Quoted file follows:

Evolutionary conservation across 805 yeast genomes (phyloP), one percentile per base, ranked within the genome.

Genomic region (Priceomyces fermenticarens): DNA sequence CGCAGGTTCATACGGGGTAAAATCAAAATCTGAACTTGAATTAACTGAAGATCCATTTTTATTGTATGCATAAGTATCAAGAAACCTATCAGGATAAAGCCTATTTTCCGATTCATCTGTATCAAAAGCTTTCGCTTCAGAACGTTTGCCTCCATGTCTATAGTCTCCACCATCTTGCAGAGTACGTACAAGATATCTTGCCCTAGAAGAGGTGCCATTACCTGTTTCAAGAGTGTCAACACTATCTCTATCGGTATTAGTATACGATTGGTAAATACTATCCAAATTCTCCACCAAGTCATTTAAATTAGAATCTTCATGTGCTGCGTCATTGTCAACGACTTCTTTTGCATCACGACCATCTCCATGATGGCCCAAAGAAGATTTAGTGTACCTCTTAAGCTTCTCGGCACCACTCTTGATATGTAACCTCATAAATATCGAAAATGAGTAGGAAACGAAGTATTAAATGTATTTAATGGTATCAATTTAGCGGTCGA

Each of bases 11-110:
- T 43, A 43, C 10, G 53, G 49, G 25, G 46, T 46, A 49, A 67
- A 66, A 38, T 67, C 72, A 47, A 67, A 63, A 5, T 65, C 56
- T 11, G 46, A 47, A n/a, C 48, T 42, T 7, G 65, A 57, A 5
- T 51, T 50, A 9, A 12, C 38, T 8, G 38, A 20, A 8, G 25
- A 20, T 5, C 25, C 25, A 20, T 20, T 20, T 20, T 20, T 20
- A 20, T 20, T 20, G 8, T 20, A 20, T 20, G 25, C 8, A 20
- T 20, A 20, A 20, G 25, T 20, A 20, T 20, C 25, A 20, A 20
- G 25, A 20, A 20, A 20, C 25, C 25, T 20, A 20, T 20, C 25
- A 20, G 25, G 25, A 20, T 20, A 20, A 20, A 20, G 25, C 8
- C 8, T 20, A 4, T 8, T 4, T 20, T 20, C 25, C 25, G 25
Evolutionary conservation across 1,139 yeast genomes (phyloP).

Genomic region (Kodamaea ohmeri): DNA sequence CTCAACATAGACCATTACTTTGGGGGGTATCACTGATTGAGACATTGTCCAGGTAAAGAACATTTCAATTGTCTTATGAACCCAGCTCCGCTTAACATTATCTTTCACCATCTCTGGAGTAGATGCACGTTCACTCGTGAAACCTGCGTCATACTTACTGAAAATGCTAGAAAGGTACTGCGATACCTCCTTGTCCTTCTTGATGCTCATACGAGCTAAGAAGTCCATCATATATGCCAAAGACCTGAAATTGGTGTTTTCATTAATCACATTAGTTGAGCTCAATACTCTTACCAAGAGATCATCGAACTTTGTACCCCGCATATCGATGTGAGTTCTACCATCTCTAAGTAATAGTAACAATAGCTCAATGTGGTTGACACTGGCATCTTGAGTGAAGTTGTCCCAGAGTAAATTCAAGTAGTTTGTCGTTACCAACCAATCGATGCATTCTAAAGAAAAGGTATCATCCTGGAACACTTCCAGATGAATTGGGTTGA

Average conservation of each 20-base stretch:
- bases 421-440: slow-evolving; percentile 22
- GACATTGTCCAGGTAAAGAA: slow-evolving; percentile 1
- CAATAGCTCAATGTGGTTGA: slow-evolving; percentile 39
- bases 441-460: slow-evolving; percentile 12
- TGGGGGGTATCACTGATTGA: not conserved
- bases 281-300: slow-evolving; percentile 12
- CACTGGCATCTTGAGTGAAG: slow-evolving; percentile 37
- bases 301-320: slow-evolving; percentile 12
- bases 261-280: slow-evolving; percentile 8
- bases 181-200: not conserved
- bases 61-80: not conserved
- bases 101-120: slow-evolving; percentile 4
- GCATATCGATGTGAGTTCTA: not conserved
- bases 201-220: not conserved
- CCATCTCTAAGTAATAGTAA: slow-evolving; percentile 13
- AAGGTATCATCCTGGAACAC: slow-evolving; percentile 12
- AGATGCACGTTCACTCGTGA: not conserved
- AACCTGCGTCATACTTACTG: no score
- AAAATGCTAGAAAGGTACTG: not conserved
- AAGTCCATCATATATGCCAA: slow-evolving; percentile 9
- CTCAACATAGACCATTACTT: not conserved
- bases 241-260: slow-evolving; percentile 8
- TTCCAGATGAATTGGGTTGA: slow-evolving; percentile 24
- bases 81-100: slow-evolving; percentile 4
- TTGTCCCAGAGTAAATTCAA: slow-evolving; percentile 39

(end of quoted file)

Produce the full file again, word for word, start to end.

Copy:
Evolutionary conservation across 805 yeast genomes (phyloP), one percentile per base, ranked within the genome.

Genomic region (Priceomyces fermenticarens): DNA sequence CGCAGGTTCATACGGGGTAAAATCAAAATCTGAACTTGAATTAACTGAAGATCCATTTTTATTGTATGCATAAGTATCAAGAAACCTATCAGGATAAAGCCTATTTTCCGATTCATCTGTATCAAAAGCTTTCGCTTCAGAACGTTTGCCTCCATGTCTATAGTCTCCACCATCTTGCAGAGTACGTACAAGATATCTTGCCCTAGAAGAGGTGCCATTACCTGTTTCAAGAGTGTCAACACTATCTCTATCGGTATTAGTATACGATTGGTAAATACTATCCAAATTCTCCACCAAGTCATTTAAATTAGAATCTTCATGTGCTGCGTCATTGTCAACGACTTCTTTTGCATCACGACCATCTCCATGATGGCCCAAAGAAGATTTAGTGTACCTCTTAAGCTTCTCGGCACCACTCTTGATATGTAACCTCATAAATATCGAAAATGAGTAGGAAACGAAGTATTAAATGTATTTAATGGTATCAATTTAGCGGTCGA

Each of bases 11-110:
- T 43, A 43, C 10, G 53, G 49, G 25, G 46, T 46, A 49, A 67
- A 66, A 38, T 67, C 72, A 47, A 67, A 63, A 5, T 65, C 56
- T 11, G 46, A 47, A n/a, C 48, T 42, T 7, G 65, A 57, A 5
- T 51, T 50, A 9, A 12, C 38, T 8, G 38, A 20, A 8, G 25
- A 20, T 5, C 25, C 25, A 20, T 20, T 20, T 20, T 20, T 20
- A 20, T 20, T 20, G 8, T 20, A 20, T 20, G 25, C 8, A 20
- T 20, A 20, A 20, G 25, T 20, A 20, T 20, C 25, A 20, A 20
- G 25, A 20, A 20, A 20, C 25, C 25, T 20, A 20, T 20, C 25
- A 20, G 25, G 25, A 20, T 20, A 20, A 20, A 20, G 25, C 8
- C 8, T 20, A 4, T 8, T 4, T 20, T 20, C 25, C 25, G 25
Evolutionary conservation across 1,139 yeast genomes (phyloP).

Genomic region (Kodamaea ohmeri): DNA sequence CTCAACATAGACCATTACTTTGGGGGGTATCACTGATTGAGACATTGTCCAGGTAAAGAACATTTCAATTGTCTTATGAACCCAGCTCCGCTTAACATTATCTTTCACCATCTCTGGAGTAGATGCACGTTCACTCGTGAAACCTGCGTCATACTTACTGAAAATGCTAGAAAGGTACTGCGATACCTCCTTGTCCTTCTTGATGCTCATACGAGCTAAGAAGTCCATCATATATGCCAAAGACCTGAAATTGGTGTTTTCATTAATCACATTAGTTGAGCTCAATACTCTTACCAAGAGATCATCGAACTTTGTACCCCGCATATCGATGTGAGTTCTACCATCTCTAAGTAATAGTAACAATAGCTCAATGTGGTTGACACTGGCATCTTGAGTGAAGTTGTCCCAGAGTAAATTCAAGTAGTTTGTCGTTACCAACCAATCGATGCATTCTAAAGAAAAGGTATCATCCTGGAACACTTCCAGATGAATTGGGTTGA

Average conservation of each 20-base stretch:
- bases 421-440: slow-evolving; percentile 22
- GACATTGTCCAGGTAAAGAA: slow-evolving; percentile 1
- CAATAGCTCAATGTGGTTGA: slow-evolving; percentile 39
- bases 441-460: slow-evolving; percentile 12
- TGGGGGGTATCACTGATTGA: not conserved
- bases 281-300: slow-evolving; percentile 12
- CACTGGCATCTTGAGTGAAG: slow-evolving; percentile 37
- bases 301-320: slow-evolving; percentile 12
- bases 261-280: slow-evolving; percentile 8
- bases 181-200: not conserved
- bases 61-80: not conserved
- bases 101-120: slow-evolving; percentile 4
- GCATATCGATGTGAGTTCTA: not conserved
- bases 201-220: not conserved
- CCATCTCTAAGTAATAGTAA: slow-evolving; percentile 13
- AAGGTATCATCCTGGAACAC: slow-evolving; percentile 12
- AGATGCACGTTCACTCGTGA: not conserved
- AACCTGCGTCATACTTACTG: no score
- AAAATGCTAGAAAGGTACTG: not conserved
- AAGTCCATCATATATGCCAA: slow-evolving; percentile 9
- CTCAACATAGACCATTACTT: not conserved
- bases 241-260: slow-evolving; percentile 8
- TTCCAGATGAATTGGGTTGA: slow-evolving; percentile 24
- bases 81-100: slow-evolving; percentile 4
- TTGTCCCAGAGTAAATTCAA: slow-evolving; percentile 39